Friday, October 30, 2009

Toshiba NB200 netbook review

I am always on the lookout for new computer devices that allow me to work more efficiently. Of course we like to buy cheap as well, but most of all we need basic functuality and good design. Having just purchased a Toshiba NB200 over the internet for just $NZ610, I'd have to say you get what you pay for. The problems I find with this computer are:
1. The keyboard design is shockingly bad. The 'Alt' key is too small. Better to have one big one than two small ones. The backspace key just doesn't sit right with me. I always seem to be hitting the wrong one '\'. The feel of the keyboard is terrible too, though I do manage to get a few letters out before I stumble. My fingers seem to slide too easily over the keys. Unlike some Sony models, the keys are not 'rimmed' to give some traction on keys.
2. The arrangement of USB ports is bad. I was not happy having three of these right up the front sides of the computer. I want them at the back.
3. The hard disk protection utility appears too sensitive. Just placing a USB memory stick in the computer is enough to start the utility.
The computer has decent HDD space of 160Gb, reasonable memory of 1Gb considering its running Windows Xp. It was a special deal so I got a free 6-cell battery, so I get plenty of battery life. The screen is fine. I might yet grow to like this computer, but I just cannot see myself getting used to it. It seems probable that the unit was discounted because its running the old Win Xp operating system. Or have reviews been poor? I think it must have been a sentimental purchase for me because I really loved my Toshiba Libereto I bought 15 years ago. I would be using that computer today if it could be upgraded.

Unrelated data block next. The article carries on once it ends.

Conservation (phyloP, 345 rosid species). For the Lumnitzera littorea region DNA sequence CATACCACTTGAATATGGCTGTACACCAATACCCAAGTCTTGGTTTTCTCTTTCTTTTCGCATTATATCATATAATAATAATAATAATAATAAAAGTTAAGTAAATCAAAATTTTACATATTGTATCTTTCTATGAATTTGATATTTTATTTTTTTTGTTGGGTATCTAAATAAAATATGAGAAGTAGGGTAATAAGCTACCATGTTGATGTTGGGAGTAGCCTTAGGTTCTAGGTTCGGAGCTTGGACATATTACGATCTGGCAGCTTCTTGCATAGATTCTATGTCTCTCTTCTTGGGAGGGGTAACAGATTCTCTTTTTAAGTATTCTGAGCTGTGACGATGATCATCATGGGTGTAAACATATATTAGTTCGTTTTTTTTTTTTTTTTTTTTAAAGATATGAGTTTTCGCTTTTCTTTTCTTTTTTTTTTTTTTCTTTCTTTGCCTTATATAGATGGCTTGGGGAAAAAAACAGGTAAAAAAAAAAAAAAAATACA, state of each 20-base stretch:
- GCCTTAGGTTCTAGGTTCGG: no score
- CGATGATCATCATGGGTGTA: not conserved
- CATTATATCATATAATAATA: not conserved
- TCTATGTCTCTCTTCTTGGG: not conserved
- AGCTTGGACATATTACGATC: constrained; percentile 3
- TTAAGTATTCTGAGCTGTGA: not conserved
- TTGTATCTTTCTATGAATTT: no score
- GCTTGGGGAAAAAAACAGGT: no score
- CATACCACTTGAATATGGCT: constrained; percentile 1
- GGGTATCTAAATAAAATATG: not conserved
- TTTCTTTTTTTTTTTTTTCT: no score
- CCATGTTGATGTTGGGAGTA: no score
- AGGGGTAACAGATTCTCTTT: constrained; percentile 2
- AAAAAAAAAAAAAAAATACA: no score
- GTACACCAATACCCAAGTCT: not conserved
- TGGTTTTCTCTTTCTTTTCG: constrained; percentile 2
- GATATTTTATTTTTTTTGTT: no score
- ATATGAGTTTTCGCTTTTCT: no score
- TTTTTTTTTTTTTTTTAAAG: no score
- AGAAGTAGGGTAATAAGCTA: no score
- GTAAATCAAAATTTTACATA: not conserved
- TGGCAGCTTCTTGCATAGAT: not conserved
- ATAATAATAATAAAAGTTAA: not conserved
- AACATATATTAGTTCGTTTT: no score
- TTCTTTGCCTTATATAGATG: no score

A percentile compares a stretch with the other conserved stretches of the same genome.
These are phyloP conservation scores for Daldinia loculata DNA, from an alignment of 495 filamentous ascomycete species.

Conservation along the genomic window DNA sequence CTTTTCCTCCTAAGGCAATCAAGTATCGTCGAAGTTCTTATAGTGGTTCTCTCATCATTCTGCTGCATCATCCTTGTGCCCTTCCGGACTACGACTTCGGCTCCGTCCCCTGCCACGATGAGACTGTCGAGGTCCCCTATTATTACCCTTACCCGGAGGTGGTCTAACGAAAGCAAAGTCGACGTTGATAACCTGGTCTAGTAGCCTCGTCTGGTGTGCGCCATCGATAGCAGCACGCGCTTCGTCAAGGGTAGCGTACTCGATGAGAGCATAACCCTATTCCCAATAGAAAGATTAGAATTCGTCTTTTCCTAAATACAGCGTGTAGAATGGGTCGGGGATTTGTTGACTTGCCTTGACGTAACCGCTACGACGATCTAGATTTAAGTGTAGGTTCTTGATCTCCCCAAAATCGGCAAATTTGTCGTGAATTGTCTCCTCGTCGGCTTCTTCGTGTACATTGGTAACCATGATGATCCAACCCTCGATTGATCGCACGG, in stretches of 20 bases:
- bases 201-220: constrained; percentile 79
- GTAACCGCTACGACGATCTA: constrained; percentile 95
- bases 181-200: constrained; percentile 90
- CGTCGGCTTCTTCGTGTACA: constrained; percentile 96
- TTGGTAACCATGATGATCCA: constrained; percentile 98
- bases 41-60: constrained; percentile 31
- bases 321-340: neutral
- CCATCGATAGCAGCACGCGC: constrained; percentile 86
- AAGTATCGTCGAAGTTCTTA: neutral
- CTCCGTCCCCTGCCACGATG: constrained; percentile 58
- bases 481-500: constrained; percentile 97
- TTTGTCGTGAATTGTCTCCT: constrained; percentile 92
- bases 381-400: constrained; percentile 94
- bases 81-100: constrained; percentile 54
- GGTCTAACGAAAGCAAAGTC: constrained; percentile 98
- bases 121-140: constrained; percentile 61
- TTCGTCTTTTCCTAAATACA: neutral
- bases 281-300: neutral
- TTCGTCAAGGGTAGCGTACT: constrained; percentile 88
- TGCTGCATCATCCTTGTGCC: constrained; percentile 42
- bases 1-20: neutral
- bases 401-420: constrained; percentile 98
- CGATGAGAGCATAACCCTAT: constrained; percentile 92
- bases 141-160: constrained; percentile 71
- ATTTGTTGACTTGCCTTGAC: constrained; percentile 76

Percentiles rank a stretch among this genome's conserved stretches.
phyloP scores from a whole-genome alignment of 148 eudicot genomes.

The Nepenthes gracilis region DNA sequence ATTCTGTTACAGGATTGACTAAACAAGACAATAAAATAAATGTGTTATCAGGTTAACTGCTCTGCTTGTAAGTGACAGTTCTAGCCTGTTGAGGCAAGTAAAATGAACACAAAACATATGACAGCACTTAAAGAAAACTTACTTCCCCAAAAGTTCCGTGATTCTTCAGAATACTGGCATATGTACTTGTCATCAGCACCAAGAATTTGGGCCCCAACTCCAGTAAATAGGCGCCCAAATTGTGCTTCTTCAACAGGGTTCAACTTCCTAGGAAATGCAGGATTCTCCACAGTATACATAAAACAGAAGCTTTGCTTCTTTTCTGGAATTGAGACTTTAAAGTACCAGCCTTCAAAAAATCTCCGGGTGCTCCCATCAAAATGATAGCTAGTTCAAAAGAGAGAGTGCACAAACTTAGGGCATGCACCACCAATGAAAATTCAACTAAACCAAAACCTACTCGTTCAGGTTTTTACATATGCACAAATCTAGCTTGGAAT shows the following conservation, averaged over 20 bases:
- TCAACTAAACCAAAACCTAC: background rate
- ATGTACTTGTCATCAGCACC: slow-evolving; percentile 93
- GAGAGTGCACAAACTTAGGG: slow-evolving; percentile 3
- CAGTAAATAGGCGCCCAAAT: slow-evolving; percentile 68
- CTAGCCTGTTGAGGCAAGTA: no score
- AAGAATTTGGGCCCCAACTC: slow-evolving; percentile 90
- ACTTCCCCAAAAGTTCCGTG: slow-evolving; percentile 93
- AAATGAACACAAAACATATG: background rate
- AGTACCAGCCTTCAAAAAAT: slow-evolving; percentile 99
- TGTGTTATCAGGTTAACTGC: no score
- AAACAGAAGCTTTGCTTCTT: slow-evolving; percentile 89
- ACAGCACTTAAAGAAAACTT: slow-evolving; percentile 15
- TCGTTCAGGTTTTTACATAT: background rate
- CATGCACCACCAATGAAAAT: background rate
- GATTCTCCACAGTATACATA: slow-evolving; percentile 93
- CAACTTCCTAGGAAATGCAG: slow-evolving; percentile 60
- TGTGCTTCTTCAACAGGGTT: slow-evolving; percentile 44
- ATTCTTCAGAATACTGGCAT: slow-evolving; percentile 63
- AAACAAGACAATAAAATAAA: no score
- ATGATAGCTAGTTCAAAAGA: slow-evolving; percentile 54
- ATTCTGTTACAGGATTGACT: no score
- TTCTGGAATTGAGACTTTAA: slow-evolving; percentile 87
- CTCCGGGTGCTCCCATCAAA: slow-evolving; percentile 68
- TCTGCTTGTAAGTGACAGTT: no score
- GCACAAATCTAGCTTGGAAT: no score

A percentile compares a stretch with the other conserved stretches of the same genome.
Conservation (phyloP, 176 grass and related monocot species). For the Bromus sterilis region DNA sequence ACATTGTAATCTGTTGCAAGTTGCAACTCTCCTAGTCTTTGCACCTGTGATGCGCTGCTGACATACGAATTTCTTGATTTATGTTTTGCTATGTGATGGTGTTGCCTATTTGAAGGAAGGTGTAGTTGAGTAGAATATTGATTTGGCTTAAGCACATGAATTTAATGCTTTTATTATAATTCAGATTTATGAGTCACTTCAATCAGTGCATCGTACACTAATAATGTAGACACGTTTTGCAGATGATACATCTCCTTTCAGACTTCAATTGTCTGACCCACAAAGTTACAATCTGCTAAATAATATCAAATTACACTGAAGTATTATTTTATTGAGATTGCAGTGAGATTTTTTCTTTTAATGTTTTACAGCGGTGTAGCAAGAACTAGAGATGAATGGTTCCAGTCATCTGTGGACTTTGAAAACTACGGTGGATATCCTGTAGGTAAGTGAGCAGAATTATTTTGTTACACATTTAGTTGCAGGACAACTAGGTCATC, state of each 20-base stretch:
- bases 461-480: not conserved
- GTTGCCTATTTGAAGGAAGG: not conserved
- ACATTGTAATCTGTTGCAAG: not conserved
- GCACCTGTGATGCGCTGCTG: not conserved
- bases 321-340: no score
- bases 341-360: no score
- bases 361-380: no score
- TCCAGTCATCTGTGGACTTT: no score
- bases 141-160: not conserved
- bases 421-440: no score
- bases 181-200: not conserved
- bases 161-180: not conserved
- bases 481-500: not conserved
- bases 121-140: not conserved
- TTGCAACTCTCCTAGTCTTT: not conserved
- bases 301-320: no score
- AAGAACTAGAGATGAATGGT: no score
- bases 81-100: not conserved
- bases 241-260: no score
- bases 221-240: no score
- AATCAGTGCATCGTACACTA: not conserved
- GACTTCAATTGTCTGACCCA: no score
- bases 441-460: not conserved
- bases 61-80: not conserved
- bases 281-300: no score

The other computer we looked at was the Sony W series. We were interested in a solid state hard drive, though I must say I was not overly pleased with its design either. A 5-star computer remains elusive.
Andrew Sheldon
Global Mining Investing $69.95, 2 Volume e-Book Set. Buy here.
Author, Andrew Sheldon

Global Mining Investing is a reference eBook to teach investors how to think and act as investors with a underlying theme of managing risk. The book touches on a huge amount of content which heavily relies on knowledge that can only be obtained through experience...The text was engaging, as I knew the valuable outcome was to be a better thinker and investor.

While some books (such as Coulson’s An Insider’s Guide to the Mining Sector) focus on one particular commodity this book (Global Mining Investing) attempts (and does well) to cover all types of mining and commodities.

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